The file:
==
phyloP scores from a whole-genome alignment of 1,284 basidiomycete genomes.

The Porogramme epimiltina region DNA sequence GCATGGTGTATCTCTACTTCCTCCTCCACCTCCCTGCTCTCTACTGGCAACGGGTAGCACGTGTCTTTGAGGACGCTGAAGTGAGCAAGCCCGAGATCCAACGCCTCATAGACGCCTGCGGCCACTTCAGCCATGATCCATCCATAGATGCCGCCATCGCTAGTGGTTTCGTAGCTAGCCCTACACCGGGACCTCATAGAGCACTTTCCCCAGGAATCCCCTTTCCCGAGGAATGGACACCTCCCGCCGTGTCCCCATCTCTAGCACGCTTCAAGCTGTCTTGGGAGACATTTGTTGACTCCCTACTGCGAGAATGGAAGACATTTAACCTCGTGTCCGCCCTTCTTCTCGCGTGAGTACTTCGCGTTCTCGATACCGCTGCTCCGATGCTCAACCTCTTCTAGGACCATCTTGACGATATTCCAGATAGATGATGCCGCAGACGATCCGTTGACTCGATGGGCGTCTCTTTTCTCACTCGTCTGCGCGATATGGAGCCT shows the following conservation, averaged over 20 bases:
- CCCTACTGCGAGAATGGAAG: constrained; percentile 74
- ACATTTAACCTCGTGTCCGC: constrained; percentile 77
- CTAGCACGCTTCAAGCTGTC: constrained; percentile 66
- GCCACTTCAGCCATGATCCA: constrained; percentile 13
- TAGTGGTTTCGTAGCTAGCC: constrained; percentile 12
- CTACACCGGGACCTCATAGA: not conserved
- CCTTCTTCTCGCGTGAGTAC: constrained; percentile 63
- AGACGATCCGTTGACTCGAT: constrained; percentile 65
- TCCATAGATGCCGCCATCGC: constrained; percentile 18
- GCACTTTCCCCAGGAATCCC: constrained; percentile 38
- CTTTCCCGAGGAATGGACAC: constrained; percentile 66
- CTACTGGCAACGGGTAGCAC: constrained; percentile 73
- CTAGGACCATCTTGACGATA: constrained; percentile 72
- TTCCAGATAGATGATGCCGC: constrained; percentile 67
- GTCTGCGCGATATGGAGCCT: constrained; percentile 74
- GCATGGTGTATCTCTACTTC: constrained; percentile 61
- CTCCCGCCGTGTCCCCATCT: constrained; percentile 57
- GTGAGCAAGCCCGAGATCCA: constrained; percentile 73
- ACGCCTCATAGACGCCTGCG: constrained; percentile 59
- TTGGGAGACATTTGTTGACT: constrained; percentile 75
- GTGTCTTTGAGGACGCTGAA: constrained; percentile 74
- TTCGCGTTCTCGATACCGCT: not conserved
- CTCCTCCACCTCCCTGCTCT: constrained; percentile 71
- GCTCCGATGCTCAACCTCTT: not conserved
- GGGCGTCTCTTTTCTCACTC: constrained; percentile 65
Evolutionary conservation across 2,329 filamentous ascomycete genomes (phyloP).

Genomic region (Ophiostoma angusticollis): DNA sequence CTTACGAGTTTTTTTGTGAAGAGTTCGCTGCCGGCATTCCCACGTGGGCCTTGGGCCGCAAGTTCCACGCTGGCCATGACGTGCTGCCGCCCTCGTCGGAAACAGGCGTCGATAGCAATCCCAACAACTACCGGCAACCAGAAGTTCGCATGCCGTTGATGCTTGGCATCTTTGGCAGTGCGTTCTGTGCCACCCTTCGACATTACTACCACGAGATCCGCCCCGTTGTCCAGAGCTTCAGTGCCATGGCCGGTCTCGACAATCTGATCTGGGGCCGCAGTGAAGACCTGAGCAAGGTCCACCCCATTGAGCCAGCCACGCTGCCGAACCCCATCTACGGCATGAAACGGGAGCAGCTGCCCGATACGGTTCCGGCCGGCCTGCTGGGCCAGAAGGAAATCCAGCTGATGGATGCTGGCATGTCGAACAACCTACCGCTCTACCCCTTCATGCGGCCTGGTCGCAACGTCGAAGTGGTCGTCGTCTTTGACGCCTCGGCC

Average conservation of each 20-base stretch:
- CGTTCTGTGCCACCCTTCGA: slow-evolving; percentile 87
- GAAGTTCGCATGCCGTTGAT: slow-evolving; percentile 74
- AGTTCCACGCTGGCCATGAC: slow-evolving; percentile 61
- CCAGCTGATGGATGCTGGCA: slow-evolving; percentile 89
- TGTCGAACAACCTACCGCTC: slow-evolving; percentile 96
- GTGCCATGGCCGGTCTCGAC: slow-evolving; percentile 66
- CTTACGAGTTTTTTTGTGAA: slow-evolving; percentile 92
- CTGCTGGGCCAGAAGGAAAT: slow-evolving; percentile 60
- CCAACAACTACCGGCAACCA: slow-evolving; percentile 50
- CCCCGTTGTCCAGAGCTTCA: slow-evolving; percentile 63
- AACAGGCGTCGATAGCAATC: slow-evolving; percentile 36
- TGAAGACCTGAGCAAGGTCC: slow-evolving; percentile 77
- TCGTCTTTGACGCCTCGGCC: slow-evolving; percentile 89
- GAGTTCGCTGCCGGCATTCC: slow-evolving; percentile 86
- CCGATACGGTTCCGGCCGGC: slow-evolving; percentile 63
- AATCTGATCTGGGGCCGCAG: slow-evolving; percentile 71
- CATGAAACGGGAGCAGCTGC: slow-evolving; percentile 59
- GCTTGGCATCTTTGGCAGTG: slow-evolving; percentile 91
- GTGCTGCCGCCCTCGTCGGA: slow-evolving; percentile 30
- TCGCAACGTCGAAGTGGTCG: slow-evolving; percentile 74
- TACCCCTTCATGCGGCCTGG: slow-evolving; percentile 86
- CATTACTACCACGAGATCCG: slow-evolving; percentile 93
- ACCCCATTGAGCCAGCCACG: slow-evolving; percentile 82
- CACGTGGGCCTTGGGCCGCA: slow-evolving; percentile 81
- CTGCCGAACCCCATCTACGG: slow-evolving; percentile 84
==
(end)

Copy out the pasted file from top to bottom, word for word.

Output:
phyloP scores from a whole-genome alignment of 1,284 basidiomycete genomes.

The Porogramme epimiltina region DNA sequence GCATGGTGTATCTCTACTTCCTCCTCCACCTCCCTGCTCTCTACTGGCAACGGGTAGCACGTGTCTTTGAGGACGCTGAAGTGAGCAAGCCCGAGATCCAACGCCTCATAGACGCCTGCGGCCACTTCAGCCATGATCCATCCATAGATGCCGCCATCGCTAGTGGTTTCGTAGCTAGCCCTACACCGGGACCTCATAGAGCACTTTCCCCAGGAATCCCCTTTCCCGAGGAATGGACACCTCCCGCCGTGTCCCCATCTCTAGCACGCTTCAAGCTGTCTTGGGAGACATTTGTTGACTCCCTACTGCGAGAATGGAAGACATTTAACCTCGTGTCCGCCCTTCTTCTCGCGTGAGTACTTCGCGTTCTCGATACCGCTGCTCCGATGCTCAACCTCTTCTAGGACCATCTTGACGATATTCCAGATAGATGATGCCGCAGACGATCCGTTGACTCGATGGGCGTCTCTTTTCTCACTCGTCTGCGCGATATGGAGCCT shows the following conservation, averaged over 20 bases:
- CCCTACTGCGAGAATGGAAG: constrained; percentile 74
- ACATTTAACCTCGTGTCCGC: constrained; percentile 77
- CTAGCACGCTTCAAGCTGTC: constrained; percentile 66
- GCCACTTCAGCCATGATCCA: constrained; percentile 13
- TAGTGGTTTCGTAGCTAGCC: constrained; percentile 12
- CTACACCGGGACCTCATAGA: not conserved
- CCTTCTTCTCGCGTGAGTAC: constrained; percentile 63
- AGACGATCCGTTGACTCGAT: constrained; percentile 65
- TCCATAGATGCCGCCATCGC: constrained; percentile 18
- GCACTTTCCCCAGGAATCCC: constrained; percentile 38
- CTTTCCCGAGGAATGGACAC: constrained; percentile 66
- CTACTGGCAACGGGTAGCAC: constrained; percentile 73
- CTAGGACCATCTTGACGATA: constrained; percentile 72
- TTCCAGATAGATGATGCCGC: constrained; percentile 67
- GTCTGCGCGATATGGAGCCT: constrained; percentile 74
- GCATGGTGTATCTCTACTTC: constrained; percentile 61
- CTCCCGCCGTGTCCCCATCT: constrained; percentile 57
- GTGAGCAAGCCCGAGATCCA: constrained; percentile 73
- ACGCCTCATAGACGCCTGCG: constrained; percentile 59
- TTGGGAGACATTTGTTGACT: constrained; percentile 75
- GTGTCTTTGAGGACGCTGAA: constrained; percentile 74
- TTCGCGTTCTCGATACCGCT: not conserved
- CTCCTCCACCTCCCTGCTCT: constrained; percentile 71
- GCTCCGATGCTCAACCTCTT: not conserved
- GGGCGTCTCTTTTCTCACTC: constrained; percentile 65
Evolutionary conservation across 2,329 filamentous ascomycete genomes (phyloP).

Genomic region (Ophiostoma angusticollis): DNA sequence CTTACGAGTTTTTTTGTGAAGAGTTCGCTGCCGGCATTCCCACGTGGGCCTTGGGCCGCAAGTTCCACGCTGGCCATGACGTGCTGCCGCCCTCGTCGGAAACAGGCGTCGATAGCAATCCCAACAACTACCGGCAACCAGAAGTTCGCATGCCGTTGATGCTTGGCATCTTTGGCAGTGCGTTCTGTGCCACCCTTCGACATTACTACCACGAGATCCGCCCCGTTGTCCAGAGCTTCAGTGCCATGGCCGGTCTCGACAATCTGATCTGGGGCCGCAGTGAAGACCTGAGCAAGGTCCACCCCATTGAGCCAGCCACGCTGCCGAACCCCATCTACGGCATGAAACGGGAGCAGCTGCCCGATACGGTTCCGGCCGGCCTGCTGGGCCAGAAGGAAATCCAGCTGATGGATGCTGGCATGTCGAACAACCTACCGCTCTACCCCTTCATGCGGCCTGGTCGCAACGTCGAAGTGGTCGTCGTCTTTGACGCCTCGGCC

Average conservation of each 20-base stretch:
- CGTTCTGTGCCACCCTTCGA: slow-evolving; percentile 87
- GAAGTTCGCATGCCGTTGAT: slow-evolving; percentile 74
- AGTTCCACGCTGGCCATGAC: slow-evolving; percentile 61
- CCAGCTGATGGATGCTGGCA: slow-evolving; percentile 89
- TGTCGAACAACCTACCGCTC: slow-evolving; percentile 96
- GTGCCATGGCCGGTCTCGAC: slow-evolving; percentile 66
- CTTACGAGTTTTTTTGTGAA: slow-evolving; percentile 92
- CTGCTGGGCCAGAAGGAAAT: slow-evolving; percentile 60
- CCAACAACTACCGGCAACCA: slow-evolving; percentile 50
- CCCCGTTGTCCAGAGCTTCA: slow-evolving; percentile 63
- AACAGGCGTCGATAGCAATC: slow-evolving; percentile 36
- TGAAGACCTGAGCAAGGTCC: slow-evolving; percentile 77
- TCGTCTTTGACGCCTCGGCC: slow-evolving; percentile 89
- GAGTTCGCTGCCGGCATTCC: slow-evolving; percentile 86
- CCGATACGGTTCCGGCCGGC: slow-evolving; percentile 63
- AATCTGATCTGGGGCCGCAG: slow-evolving; percentile 71
- CATGAAACGGGAGCAGCTGC: slow-evolving; percentile 59
- GCTTGGCATCTTTGGCAGTG: slow-evolving; percentile 91
- GTGCTGCCGCCCTCGTCGGA: slow-evolving; percentile 30
- TCGCAACGTCGAAGTGGTCG: slow-evolving; percentile 74
- TACCCCTTCATGCGGCCTGG: slow-evolving; percentile 86
- CATTACTACCACGAGATCCG: slow-evolving; percentile 93
- ACCCCATTGAGCCAGCCACG: slow-evolving; percentile 82
- CACGTGGGCCTTGGGCCGCA: slow-evolving; percentile 81
- CTGCCGAACCCCATCTACGG: slow-evolving; percentile 84